Redefining success made all the difference, says Abhishek Thakore
Back then, a long time ago, I was a bright kid.
I was ready to jump through the hoops and loops. If there was a biscuit, I’d wag my tail.
I scored my marks, got my certificates. I got away with being naughty just because I did well in academics. As head boy for three years, I pranced around with a sash and special privileges (stepping out of class when called, free movement during “statue bells” and access to exclusive opportunities like plays).
Without knowing it, I was on the Platinum Tier of a frequent flier programme. I continued to do what the system rewarded. I wrote books. I started an NGO. I got featured in the press. I was so cool! I would even step into the library once in a while to see how many heads turned.
Then I stepped up the ante even more. I made it to a Business School, graduated with a gold medal, a funded exchange programme and an internship at a Singapore Bank.
I did a startup, then procured a job with a prestigious consulting firm and a beautiful relationship. Check marks all the way to “success”. Except, not. All I was successful at was responding to the stimulus provided by the system I found myself in. I failed to listen to myself – to what I really wanted.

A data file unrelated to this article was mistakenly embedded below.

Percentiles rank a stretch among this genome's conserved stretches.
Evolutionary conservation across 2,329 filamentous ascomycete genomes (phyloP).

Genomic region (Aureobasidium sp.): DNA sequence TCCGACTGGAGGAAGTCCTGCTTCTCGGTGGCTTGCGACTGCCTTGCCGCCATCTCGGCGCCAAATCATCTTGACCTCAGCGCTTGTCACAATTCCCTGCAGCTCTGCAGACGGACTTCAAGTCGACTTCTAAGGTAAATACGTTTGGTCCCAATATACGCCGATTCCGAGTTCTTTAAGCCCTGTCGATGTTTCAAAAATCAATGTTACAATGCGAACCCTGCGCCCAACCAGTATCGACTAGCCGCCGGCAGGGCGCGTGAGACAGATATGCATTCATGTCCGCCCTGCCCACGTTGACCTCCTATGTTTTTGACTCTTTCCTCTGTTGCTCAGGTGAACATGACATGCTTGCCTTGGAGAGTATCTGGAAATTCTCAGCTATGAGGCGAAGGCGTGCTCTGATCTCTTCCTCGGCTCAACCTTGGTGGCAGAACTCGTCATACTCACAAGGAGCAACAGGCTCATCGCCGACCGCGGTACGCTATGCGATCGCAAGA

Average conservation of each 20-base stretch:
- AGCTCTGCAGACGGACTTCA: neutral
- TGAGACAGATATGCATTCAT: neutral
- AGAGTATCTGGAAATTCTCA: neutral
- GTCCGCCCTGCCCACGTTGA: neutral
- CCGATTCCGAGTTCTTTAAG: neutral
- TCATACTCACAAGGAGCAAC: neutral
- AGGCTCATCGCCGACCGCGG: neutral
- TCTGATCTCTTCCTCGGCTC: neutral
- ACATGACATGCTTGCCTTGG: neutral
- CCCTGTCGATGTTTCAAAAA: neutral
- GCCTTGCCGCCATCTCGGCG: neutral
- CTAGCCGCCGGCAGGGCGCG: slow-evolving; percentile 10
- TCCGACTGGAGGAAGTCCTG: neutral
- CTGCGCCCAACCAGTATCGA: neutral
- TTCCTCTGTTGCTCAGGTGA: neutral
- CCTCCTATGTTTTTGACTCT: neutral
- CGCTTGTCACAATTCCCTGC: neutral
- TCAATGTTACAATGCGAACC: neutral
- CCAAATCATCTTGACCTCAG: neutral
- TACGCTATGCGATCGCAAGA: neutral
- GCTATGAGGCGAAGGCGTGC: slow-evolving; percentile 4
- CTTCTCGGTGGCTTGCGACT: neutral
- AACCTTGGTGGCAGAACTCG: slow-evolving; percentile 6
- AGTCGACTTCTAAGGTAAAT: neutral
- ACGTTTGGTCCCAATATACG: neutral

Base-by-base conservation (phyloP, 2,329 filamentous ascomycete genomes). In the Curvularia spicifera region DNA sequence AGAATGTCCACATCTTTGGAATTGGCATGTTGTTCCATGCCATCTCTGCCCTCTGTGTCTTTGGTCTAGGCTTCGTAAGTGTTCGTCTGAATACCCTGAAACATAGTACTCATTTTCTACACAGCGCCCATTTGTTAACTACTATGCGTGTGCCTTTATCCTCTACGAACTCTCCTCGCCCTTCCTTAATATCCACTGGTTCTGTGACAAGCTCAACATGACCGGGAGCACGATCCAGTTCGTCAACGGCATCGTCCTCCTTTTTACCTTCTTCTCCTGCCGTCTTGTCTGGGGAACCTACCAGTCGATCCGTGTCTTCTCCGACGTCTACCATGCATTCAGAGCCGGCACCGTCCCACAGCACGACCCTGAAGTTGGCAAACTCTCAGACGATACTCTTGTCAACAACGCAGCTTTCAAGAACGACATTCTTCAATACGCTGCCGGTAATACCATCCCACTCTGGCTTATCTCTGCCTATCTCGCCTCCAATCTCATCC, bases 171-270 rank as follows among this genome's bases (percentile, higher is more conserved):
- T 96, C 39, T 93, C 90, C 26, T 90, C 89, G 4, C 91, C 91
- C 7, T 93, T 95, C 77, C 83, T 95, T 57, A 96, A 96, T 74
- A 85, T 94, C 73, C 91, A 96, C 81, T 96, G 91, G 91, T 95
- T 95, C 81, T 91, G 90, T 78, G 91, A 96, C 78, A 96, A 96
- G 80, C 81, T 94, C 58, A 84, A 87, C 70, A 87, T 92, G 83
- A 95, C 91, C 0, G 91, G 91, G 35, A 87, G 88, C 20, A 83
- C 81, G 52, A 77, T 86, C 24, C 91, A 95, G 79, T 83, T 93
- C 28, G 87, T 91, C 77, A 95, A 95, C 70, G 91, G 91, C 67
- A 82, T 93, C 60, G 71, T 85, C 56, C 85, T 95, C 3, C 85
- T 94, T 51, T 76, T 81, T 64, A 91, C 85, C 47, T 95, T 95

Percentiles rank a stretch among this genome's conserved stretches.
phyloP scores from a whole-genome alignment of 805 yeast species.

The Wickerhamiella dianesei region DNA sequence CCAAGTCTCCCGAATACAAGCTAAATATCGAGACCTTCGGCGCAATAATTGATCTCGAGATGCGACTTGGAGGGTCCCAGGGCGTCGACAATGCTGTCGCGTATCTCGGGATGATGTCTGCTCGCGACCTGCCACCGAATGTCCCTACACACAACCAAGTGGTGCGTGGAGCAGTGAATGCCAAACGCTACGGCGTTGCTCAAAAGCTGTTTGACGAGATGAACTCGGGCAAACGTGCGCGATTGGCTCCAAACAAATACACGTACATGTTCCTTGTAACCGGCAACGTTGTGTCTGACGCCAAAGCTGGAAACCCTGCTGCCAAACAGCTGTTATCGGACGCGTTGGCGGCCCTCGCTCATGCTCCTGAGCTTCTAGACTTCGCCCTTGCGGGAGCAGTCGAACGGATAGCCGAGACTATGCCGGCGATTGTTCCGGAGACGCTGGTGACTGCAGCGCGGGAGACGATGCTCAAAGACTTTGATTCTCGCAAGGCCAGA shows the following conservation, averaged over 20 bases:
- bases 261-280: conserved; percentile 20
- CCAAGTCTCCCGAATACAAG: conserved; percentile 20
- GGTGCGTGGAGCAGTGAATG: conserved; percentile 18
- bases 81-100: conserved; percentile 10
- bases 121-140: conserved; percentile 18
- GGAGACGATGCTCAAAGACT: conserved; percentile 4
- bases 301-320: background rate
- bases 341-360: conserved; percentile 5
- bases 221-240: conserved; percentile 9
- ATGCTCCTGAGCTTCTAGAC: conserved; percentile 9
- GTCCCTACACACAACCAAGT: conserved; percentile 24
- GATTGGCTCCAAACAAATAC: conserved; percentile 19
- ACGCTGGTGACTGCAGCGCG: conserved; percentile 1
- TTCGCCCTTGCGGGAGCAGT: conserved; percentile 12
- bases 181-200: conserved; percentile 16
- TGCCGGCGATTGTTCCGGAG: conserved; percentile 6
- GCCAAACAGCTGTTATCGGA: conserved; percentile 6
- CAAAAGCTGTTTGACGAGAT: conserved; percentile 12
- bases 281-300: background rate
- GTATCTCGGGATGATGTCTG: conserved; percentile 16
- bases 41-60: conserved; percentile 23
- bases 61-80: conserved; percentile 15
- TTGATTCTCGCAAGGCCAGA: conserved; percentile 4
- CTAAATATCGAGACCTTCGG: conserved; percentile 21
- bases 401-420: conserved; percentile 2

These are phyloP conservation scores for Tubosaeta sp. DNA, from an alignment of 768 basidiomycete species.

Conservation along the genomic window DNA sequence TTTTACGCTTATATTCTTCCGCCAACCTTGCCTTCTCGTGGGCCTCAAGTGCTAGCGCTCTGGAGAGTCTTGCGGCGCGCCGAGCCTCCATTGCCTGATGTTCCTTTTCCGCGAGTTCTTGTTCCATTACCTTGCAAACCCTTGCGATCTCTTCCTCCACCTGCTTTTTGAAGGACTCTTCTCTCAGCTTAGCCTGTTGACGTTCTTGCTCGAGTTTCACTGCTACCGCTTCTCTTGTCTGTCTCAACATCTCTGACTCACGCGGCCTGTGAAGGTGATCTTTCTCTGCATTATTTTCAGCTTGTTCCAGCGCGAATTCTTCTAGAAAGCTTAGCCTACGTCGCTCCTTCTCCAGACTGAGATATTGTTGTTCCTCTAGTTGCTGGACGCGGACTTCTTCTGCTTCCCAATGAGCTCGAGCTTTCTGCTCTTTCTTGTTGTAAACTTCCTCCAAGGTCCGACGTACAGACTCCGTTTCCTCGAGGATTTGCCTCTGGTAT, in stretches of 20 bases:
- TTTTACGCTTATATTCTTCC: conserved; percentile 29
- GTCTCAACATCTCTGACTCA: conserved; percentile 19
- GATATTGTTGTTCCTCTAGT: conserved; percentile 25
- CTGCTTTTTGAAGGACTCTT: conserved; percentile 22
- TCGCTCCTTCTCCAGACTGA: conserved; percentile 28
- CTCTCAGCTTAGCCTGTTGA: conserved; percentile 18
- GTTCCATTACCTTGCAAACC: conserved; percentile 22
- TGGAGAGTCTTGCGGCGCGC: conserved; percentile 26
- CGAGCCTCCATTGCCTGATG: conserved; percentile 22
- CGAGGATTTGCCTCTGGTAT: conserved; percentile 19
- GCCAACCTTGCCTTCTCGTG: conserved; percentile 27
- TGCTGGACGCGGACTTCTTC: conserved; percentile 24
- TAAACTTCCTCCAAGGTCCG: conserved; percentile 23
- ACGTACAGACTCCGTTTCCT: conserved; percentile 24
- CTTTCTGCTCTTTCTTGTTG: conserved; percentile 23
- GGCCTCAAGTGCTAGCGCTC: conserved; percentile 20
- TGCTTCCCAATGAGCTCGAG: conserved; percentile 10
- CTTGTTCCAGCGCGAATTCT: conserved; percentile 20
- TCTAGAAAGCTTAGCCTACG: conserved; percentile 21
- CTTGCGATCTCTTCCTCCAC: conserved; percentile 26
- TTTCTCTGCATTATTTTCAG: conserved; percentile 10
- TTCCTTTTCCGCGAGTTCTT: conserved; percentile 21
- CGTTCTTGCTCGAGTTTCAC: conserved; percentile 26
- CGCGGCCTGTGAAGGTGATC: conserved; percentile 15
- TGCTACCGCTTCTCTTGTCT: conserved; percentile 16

It is only recently that I am unlearning all the ‘specialness’ that got ingrained in me. As I do that, I value every life, every
soul, every voice rather than putting myself on a self-created pedestal (also acknowledged by others!). Only now am I starting to realise that so much of what I do is because a certain ‘role’ requires me to do it, and not because my heart truly wants it. The irony is that I have run workshops on following your heart, but only now do I realise how faint are its whispers.
When I first looked deep into my heart, I was scared at what I found. My heart, in its heart of hearts, did not want anything except to live fully. It did not want the fame, it did not want the heady success. It did not want to be special. All it wanted was to love and be loved. It wanted to play and freely express. It wanted to have a deeply human experience, full of ups and downs, joys and sorrows. It wanted to learn.
Today, I find myself at the epitome of success when I am wasting my time having coffee with my beloved (we do it quite frequently!). In staring into her eyes and chattering away, in a bubble of slowness, without agenda, I feel like a revolutionary. In a world that is hurrying and scurrying towards something or somewhere, this totally pointless indulgence is what success tastes like, at the end of it all.
Today, when I have opportunities to step up and take leadership roles, I shy away. I step back. I realise that
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